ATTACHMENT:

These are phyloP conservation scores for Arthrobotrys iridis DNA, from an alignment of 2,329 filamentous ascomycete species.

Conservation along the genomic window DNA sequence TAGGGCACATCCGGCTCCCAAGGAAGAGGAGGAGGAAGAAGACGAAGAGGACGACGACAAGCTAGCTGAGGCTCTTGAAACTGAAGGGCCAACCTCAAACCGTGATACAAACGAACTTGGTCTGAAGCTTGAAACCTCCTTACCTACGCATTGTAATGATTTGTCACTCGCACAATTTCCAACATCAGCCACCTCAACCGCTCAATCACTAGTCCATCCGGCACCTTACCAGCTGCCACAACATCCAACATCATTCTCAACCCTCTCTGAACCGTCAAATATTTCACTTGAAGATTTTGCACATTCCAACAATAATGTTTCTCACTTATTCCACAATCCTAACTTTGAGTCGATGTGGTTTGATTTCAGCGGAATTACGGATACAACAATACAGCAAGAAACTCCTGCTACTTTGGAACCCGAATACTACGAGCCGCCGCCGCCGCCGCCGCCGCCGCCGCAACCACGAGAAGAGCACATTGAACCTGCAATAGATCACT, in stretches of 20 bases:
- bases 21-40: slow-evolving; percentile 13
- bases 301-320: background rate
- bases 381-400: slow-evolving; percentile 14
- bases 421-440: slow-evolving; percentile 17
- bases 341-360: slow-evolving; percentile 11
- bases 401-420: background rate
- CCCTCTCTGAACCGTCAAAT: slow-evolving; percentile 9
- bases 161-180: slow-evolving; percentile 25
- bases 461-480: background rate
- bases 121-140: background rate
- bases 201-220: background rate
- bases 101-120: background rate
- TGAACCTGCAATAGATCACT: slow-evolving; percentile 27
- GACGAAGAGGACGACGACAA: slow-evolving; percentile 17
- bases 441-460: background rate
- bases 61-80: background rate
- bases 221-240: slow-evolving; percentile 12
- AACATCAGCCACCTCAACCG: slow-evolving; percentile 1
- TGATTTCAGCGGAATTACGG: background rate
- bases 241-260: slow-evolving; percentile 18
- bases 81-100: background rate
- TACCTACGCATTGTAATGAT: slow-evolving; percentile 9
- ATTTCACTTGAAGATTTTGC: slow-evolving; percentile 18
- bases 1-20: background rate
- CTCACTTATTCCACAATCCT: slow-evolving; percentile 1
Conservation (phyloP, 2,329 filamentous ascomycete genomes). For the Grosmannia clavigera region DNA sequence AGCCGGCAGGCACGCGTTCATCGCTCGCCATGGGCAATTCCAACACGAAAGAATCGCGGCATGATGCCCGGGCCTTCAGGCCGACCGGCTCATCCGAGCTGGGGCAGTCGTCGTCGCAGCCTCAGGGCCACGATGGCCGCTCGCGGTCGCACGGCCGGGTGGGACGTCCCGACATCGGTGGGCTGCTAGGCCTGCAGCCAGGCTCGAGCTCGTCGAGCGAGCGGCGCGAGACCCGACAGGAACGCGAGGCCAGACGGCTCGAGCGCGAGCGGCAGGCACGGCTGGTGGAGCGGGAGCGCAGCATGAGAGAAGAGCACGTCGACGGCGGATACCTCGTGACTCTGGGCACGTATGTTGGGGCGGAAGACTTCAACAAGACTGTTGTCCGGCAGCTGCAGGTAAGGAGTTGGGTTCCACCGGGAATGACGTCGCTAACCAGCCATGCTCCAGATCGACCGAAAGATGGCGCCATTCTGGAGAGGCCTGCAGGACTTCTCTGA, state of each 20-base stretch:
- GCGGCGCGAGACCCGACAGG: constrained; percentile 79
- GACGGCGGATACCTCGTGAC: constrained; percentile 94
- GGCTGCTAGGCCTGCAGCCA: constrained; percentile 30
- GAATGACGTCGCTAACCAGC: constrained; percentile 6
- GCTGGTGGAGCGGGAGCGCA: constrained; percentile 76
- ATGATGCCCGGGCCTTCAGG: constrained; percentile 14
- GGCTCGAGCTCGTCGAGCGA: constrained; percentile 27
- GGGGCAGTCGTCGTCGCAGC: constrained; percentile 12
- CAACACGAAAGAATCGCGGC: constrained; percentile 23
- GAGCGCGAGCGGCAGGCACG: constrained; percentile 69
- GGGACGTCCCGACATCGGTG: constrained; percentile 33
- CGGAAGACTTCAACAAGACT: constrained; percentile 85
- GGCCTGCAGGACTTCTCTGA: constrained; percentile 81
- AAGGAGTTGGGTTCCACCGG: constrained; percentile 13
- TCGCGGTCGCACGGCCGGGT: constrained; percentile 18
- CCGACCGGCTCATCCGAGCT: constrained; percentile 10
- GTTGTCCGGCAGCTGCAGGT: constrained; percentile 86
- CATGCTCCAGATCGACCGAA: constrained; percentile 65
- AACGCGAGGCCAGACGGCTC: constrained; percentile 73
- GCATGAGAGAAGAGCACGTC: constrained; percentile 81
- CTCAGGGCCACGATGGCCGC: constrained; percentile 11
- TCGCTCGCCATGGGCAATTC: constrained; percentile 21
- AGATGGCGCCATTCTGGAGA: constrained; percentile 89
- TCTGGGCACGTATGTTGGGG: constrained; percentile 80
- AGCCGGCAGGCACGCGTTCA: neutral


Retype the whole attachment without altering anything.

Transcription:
These are phyloP conservation scores for Arthrobotrys iridis DNA, from an alignment of 2,329 filamentous ascomycete species.

Conservation along the genomic window DNA sequence TAGGGCACATCCGGCTCCCAAGGAAGAGGAGGAGGAAGAAGACGAAGAGGACGACGACAAGCTAGCTGAGGCTCTTGAAACTGAAGGGCCAACCTCAAACCGTGATACAAACGAACTTGGTCTGAAGCTTGAAACCTCCTTACCTACGCATTGTAATGATTTGTCACTCGCACAATTTCCAACATCAGCCACCTCAACCGCTCAATCACTAGTCCATCCGGCACCTTACCAGCTGCCACAACATCCAACATCATTCTCAACCCTCTCTGAACCGTCAAATATTTCACTTGAAGATTTTGCACATTCCAACAATAATGTTTCTCACTTATTCCACAATCCTAACTTTGAGTCGATGTGGTTTGATTTCAGCGGAATTACGGATACAACAATACAGCAAGAAACTCCTGCTACTTTGGAACCCGAATACTACGAGCCGCCGCCGCCGCCGCCGCCGCCGCCGCAACCACGAGAAGAGCACATTGAACCTGCAATAGATCACT, in stretches of 20 bases:
- bases 21-40: slow-evolving; percentile 13
- bases 301-320: background rate
- bases 381-400: slow-evolving; percentile 14
- bases 421-440: slow-evolving; percentile 17
- bases 341-360: slow-evolving; percentile 11
- bases 401-420: background rate
- CCCTCTCTGAACCGTCAAAT: slow-evolving; percentile 9
- bases 161-180: slow-evolving; percentile 25
- bases 461-480: background rate
- bases 121-140: background rate
- bases 201-220: background rate
- bases 101-120: background rate
- TGAACCTGCAATAGATCACT: slow-evolving; percentile 27
- GACGAAGAGGACGACGACAA: slow-evolving; percentile 17
- bases 441-460: background rate
- bases 61-80: background rate
- bases 221-240: slow-evolving; percentile 12
- AACATCAGCCACCTCAACCG: slow-evolving; percentile 1
- TGATTTCAGCGGAATTACGG: background rate
- bases 241-260: slow-evolving; percentile 18
- bases 81-100: background rate
- TACCTACGCATTGTAATGAT: slow-evolving; percentile 9
- ATTTCACTTGAAGATTTTGC: slow-evolving; percentile 18
- bases 1-20: background rate
- CTCACTTATTCCACAATCCT: slow-evolving; percentile 1
Conservation (phyloP, 2,329 filamentous ascomycete genomes). For the Grosmannia clavigera region DNA sequence AGCCGGCAGGCACGCGTTCATCGCTCGCCATGGGCAATTCCAACACGAAAGAATCGCGGCATGATGCCCGGGCCTTCAGGCCGACCGGCTCATCCGAGCTGGGGCAGTCGTCGTCGCAGCCTCAGGGCCACGATGGCCGCTCGCGGTCGCACGGCCGGGTGGGACGTCCCGACATCGGTGGGCTGCTAGGCCTGCAGCCAGGCTCGAGCTCGTCGAGCGAGCGGCGCGAGACCCGACAGGAACGCGAGGCCAGACGGCTCGAGCGCGAGCGGCAGGCACGGCTGGTGGAGCGGGAGCGCAGCATGAGAGAAGAGCACGTCGACGGCGGATACCTCGTGACTCTGGGCACGTATGTTGGGGCGGAAGACTTCAACAAGACTGTTGTCCGGCAGCTGCAGGTAAGGAGTTGGGTTCCACCGGGAATGACGTCGCTAACCAGCCATGCTCCAGATCGACCGAAAGATGGCGCCATTCTGGAGAGGCCTGCAGGACTTCTCTGA, state of each 20-base stretch:
- GCGGCGCGAGACCCGACAGG: constrained; percentile 79
- GACGGCGGATACCTCGTGAC: constrained; percentile 94
- GGCTGCTAGGCCTGCAGCCA: constrained; percentile 30
- GAATGACGTCGCTAACCAGC: constrained; percentile 6
- GCTGGTGGAGCGGGAGCGCA: constrained; percentile 76
- ATGATGCCCGGGCCTTCAGG: constrained; percentile 14
- GGCTCGAGCTCGTCGAGCGA: constrained; percentile 27
- GGGGCAGTCGTCGTCGCAGC: constrained; percentile 12
- CAACACGAAAGAATCGCGGC: constrained; percentile 23
- GAGCGCGAGCGGCAGGCACG: constrained; percentile 69
- GGGACGTCCCGACATCGGTG: constrained; percentile 33
- CGGAAGACTTCAACAAGACT: constrained; percentile 85
- GGCCTGCAGGACTTCTCTGA: constrained; percentile 81
- AAGGAGTTGGGTTCCACCGG: constrained; percentile 13
- TCGCGGTCGCACGGCCGGGT: constrained; percentile 18
- CCGACCGGCTCATCCGAGCT: constrained; percentile 10
- GTTGTCCGGCAGCTGCAGGT: constrained; percentile 86
- CATGCTCCAGATCGACCGAA: constrained; percentile 65
- AACGCGAGGCCAGACGGCTC: constrained; percentile 73
- GCATGAGAGAAGAGCACGTC: constrained; percentile 81
- CTCAGGGCCACGATGGCCGC: constrained; percentile 11
- TCGCTCGCCATGGGCAATTC: constrained; percentile 21
- AGATGGCGCCATTCTGGAGA: constrained; percentile 89
- TCTGGGCACGTATGTTGGGG: constrained; percentile 80
- AGCCGGCAGGCACGCGTTCA: neutral